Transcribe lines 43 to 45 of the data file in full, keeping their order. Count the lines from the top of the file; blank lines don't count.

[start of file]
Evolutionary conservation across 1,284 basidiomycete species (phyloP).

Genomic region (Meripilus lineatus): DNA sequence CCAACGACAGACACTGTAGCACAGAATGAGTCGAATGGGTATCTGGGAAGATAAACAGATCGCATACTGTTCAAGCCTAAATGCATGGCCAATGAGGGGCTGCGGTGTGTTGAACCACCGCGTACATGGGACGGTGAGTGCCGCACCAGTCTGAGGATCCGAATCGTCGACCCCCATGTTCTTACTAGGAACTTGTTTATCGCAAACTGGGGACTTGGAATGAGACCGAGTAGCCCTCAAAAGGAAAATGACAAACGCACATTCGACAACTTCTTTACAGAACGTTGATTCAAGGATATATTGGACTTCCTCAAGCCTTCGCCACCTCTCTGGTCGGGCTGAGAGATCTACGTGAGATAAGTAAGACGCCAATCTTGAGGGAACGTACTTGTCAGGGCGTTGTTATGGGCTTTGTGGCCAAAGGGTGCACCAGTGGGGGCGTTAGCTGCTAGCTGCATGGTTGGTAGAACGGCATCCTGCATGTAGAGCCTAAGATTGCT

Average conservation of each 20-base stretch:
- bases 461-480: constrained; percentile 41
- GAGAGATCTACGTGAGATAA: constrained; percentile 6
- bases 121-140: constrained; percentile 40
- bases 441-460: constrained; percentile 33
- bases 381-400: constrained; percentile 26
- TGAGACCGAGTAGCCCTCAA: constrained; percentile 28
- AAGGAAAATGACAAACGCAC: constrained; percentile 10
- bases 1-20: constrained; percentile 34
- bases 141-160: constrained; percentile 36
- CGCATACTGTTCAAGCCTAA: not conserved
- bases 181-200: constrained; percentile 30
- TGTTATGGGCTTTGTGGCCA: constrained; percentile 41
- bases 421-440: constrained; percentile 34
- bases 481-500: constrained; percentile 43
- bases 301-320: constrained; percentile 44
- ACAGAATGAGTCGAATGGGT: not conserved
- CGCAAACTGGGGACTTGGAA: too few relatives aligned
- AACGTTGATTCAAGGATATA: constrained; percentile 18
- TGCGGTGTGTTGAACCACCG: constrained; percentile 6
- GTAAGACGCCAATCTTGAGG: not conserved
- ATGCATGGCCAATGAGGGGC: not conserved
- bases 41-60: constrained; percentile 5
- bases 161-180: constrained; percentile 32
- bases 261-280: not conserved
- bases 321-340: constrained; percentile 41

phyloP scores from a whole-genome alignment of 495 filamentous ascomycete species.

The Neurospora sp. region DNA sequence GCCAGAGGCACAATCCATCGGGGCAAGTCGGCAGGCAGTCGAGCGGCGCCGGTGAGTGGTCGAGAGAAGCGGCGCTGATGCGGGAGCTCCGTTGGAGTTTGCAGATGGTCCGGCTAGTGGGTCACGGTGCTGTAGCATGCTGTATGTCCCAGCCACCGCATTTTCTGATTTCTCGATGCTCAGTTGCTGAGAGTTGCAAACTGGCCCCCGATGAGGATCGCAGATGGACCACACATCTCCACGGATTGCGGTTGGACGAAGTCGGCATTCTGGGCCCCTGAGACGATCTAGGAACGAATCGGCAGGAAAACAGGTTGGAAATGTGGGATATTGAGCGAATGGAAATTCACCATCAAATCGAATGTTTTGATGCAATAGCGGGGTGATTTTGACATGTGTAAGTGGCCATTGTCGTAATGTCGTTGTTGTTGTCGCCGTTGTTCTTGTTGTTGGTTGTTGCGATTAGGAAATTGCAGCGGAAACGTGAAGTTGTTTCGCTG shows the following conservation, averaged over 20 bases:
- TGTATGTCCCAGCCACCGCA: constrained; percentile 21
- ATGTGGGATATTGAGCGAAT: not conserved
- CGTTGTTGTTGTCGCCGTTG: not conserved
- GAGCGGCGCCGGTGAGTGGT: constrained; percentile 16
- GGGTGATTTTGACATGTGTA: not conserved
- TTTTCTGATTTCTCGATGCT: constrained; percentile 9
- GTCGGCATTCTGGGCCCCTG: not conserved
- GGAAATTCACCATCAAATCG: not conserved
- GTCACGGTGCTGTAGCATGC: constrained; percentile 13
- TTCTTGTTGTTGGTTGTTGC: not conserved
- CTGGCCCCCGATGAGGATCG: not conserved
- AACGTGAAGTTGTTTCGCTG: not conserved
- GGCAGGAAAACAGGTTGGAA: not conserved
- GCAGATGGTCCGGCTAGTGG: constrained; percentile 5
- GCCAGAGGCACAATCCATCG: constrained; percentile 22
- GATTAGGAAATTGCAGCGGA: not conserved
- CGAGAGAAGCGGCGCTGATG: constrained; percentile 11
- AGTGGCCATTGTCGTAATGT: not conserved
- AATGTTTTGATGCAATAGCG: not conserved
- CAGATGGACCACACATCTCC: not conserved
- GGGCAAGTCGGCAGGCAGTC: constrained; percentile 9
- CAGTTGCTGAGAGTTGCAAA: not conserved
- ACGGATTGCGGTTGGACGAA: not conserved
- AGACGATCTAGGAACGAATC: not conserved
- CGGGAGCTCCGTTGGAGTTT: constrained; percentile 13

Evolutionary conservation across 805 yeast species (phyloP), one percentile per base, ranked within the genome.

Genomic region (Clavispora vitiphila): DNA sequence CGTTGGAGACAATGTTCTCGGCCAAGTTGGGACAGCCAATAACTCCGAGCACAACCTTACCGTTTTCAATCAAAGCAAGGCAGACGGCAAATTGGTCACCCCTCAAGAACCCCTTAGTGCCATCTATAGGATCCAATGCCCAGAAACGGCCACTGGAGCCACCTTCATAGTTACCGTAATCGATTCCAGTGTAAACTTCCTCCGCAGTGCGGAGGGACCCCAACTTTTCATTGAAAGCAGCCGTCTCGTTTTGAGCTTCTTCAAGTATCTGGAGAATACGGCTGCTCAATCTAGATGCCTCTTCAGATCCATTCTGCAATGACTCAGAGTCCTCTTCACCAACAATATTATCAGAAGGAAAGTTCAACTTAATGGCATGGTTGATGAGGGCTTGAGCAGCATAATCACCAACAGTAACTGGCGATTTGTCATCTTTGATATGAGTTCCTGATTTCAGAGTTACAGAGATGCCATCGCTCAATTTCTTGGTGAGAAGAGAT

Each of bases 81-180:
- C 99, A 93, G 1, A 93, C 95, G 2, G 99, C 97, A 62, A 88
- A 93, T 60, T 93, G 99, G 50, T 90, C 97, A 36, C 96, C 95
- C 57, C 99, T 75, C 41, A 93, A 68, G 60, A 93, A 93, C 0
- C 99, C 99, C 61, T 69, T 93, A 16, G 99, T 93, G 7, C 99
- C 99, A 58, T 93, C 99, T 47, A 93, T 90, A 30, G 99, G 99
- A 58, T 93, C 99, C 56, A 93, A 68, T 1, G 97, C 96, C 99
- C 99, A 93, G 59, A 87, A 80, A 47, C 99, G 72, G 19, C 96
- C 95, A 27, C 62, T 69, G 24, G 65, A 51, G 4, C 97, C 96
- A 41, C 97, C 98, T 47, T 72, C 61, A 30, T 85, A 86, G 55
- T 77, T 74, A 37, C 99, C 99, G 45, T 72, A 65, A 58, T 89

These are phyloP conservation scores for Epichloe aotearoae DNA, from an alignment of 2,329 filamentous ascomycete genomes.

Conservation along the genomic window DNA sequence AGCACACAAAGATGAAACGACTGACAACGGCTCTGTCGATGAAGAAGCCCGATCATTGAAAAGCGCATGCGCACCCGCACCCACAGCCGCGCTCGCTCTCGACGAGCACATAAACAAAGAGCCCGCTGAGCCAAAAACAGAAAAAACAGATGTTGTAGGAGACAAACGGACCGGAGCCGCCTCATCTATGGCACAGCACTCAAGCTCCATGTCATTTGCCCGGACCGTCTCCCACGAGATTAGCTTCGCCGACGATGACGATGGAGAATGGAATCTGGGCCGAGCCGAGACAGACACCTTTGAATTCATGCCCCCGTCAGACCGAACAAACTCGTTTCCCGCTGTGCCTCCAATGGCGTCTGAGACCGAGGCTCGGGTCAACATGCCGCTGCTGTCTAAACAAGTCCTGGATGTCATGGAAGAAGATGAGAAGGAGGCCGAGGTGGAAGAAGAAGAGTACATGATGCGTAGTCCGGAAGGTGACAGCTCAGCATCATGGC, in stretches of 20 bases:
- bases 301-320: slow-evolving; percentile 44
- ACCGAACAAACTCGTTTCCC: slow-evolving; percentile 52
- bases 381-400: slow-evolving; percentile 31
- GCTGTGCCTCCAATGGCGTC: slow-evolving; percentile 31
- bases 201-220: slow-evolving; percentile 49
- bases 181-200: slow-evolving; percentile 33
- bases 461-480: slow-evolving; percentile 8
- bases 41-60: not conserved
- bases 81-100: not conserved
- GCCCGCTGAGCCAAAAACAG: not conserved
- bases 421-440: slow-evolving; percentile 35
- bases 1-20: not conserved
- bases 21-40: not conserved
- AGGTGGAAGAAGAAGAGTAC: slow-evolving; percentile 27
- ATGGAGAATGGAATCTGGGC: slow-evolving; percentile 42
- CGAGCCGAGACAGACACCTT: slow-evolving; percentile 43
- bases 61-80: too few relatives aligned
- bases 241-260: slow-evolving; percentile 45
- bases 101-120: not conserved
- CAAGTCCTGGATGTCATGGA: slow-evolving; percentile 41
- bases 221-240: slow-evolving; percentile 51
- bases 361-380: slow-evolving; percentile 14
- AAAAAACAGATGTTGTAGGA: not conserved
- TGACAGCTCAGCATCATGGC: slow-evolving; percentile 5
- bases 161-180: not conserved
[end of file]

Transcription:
- GGCAGGAAAACAGGTTGGAA: not conserved
- GCAGATGGTCCGGCTAGTGG: constrained; percentile 5
- GCCAGAGGCACAATCCATCG: constrained; percentile 22